When my second daughter was somewhere between three and four—at that beautiful age of pure certainty interspersed with bouts of apprehension, swinging between profound wisdom and complete confusion—she kept us entertained via a verbal window into her thoughts and questions.
Her preschool aged reasoning and running commentary kept us as sharp as it left us drained.
One afternoon, she did something wrong, something I can’t for the life of me remember, but it was clearly an intentional wrongdoing. What she did wasn’t the point. It was her response and innocent interpretation that got me.
Me: “Three-year-old, why did you do that?”
Three-year-old (yelling at me at the top of her lungs): “I didn’t mean to!”
Me: “You didn’t mean to. Really?”
Three-year-old (yelling even harder) “I DIDN’T MEAN TO!!”
Me: “Baby. Are you saying it was an accident?”
Three-year-old (looking calmer): “Yes.”
Me: “Are you sure it was an accident or did you mean to do it?”
Three-year-old: “I think I accidentally meant to.”
I was befuddled. Befuddled and perplexed by this seemingly nonsensical word play. But, the more I thought about it, the more I realized exactly how much sense she made. It was perfectly clear.
From that day forth, “accidentally meaning to” do things has been my method for most of the things that I really need to get done don’t want to. These chores include putting gas in the car, emptying the dishwasher, folding laundry, or pretty much any household chore or for the things that I really know I shouldn’t do, but can’t help doing (eating large amounts of chocolate cake for breakfast, or hitting snooze until there’s no possible way for me to get the kids to school on time.)
There are lots of ways you can use this easy reverse psychology on yourself.
But, my latest, and I think healthiest, way of adopting this accidental attitude is in doing yoga.
I call it Accidental Yoga.
I admit it. Even though I love yoga with a devotion and passion that people get sick of hearing about, there are days I simply don’t want to do it. I don’t want to. I want to want it, but I still don’t want to. I don’t want to pick a spot and roll out my mat. I certainly don’t want to put on yoga clothes.
I know I’ll feel so much better if I do it, and I’ll be glad I did, but at that precise moment, I just don’t care. The more I think about why I should be doing yoga today, the less I want to. I am petulant and irritable and unreasonable, and “Nobody can make me do it because I’m a grownup and I don’t have to!” Nothing can get me on the mat.
So, I don’t. I don’t get on the mat at all. I don’t change clothes. In fact, I keep on the most non-athletic, uncomfortable, anti-yoga clothes I have. Dress clothes, if I’m really feeling cranky. I’m talking trash to yoga as I pace around, “Stupid yoga, you can’t make me do you. You don’t know what I need. I’m tired and I don’t have time.” I get a real rise out of my protest, honestly. I am in charge here! I am using all the reverse psychology I know.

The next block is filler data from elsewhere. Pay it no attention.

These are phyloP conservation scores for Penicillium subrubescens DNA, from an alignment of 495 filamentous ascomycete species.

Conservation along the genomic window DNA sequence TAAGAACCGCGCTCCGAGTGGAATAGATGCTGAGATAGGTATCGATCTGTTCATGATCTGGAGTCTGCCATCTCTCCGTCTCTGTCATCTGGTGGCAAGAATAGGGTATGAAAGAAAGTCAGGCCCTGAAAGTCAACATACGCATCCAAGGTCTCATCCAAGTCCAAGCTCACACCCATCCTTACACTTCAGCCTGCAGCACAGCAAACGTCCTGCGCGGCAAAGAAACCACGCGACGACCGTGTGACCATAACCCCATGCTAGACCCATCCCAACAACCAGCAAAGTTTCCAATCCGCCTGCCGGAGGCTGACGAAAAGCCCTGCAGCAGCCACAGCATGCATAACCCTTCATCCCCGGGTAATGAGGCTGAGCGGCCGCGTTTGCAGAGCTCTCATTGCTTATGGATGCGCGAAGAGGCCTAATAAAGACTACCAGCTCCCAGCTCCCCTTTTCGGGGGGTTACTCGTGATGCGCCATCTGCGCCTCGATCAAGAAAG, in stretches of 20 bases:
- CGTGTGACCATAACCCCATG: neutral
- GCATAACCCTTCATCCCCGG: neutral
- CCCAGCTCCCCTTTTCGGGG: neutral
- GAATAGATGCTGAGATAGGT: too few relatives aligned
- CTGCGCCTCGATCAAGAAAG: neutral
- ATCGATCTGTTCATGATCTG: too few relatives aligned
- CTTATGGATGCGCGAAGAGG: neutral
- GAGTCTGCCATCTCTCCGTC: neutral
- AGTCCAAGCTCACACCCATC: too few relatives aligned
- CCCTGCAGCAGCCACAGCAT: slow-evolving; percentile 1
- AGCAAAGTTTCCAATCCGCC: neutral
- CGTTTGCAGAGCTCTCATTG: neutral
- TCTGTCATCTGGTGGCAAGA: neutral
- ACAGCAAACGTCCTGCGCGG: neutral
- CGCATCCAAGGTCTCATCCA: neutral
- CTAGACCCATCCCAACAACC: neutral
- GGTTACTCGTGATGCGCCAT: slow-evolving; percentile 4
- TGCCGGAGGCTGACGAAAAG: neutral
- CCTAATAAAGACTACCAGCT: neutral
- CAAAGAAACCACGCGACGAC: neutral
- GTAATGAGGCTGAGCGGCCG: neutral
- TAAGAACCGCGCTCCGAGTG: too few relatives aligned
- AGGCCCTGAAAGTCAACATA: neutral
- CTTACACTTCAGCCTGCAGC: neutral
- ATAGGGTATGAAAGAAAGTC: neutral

Now that I realize I am, for a fact, not doing yoga, I can relax. Yoga is off the table. High five!
Now that I have all this free time, maybe I’ll take a little nap. I start to crawl into my cozy bed, but actually, my back is a bit stiff. I’m just gonna get on my knees next to my bed for a second and lay my upper body across the bed, arms stretched out, palms flat on the cool sheets. Man, does that feel good.
I’ll just stay here for a minute. No wait. I think I’ll pivot a little and take my upper body off the bed and bring my hands down to the floor. Just on hands and knees for a second. Nothing fancy, just stretch out my upper back…ooh, it feels good when I round my back and then arch it. No name for that move, that I can recall this second, but it’s certainly not yoga! I’m just moving around before my nap.
Okay, I have to say it would really feel good to push up onto my hands and feet with my butt in the air and straighten my legs, kind of like in an upside down letter V. Yes, I know this may look a lot like down dog, but whatever, I’m not actually doing yoga because I have no mat and I’m wearing pants and a blouse. A blouse, I tell you!
I continue like this, for quite a while, this is not doing yoga.
This little bit of stretching and moving on the carpet next to my bed, squeezed between the wall and my mattress, right before my nap, and I can hear somebody breathing and it’s such a soothing sound. It’s rhythmic, like the waves of the ocean rising and falling, and I’m glad I’m hearing that, wherever it’s coming from. It’s nice. I’m just moving. Slow dancing to the lulling rhythm of that white noise.
Before long, I seem to have gone through a whole yoga routine, and I find myself lying in savasana on the floor, next to my bed. I reach up and grab a pillow to put behind my knees and while I’m at it, a blanket to cover up with. And, what the heck, another pillow to cover my eyes. This just feels so good.
I don’t fall asleep, I just lie there, aware that the breathing I was hearing was my own, aware of how alive I feel, how relaxed and, at the same time, energized I am. I can feel the prickles of sweat on my forehead and scalp cooling, and I can feel every muscle in my body, awake and stronger than it was before.
I feel, well, I don’t know what to call it, but I feel so good. So grateful. Alive and blessed and ready. Ready for what? I don’t know, whatever I’m supposed to do next, I guess. I’m ready.
Later that night, I tell my husband that I did yoga today. In mock surprise, he says, “I thought you said you weren’t going to do yoga today?”
It was an accident”, I tell him. “You accidentally did yoga?” he teases, knowing me like he does.
I tell him, “I accidentally meant to.”
Author: Amy Bradley
Editor: Sara Kärpänen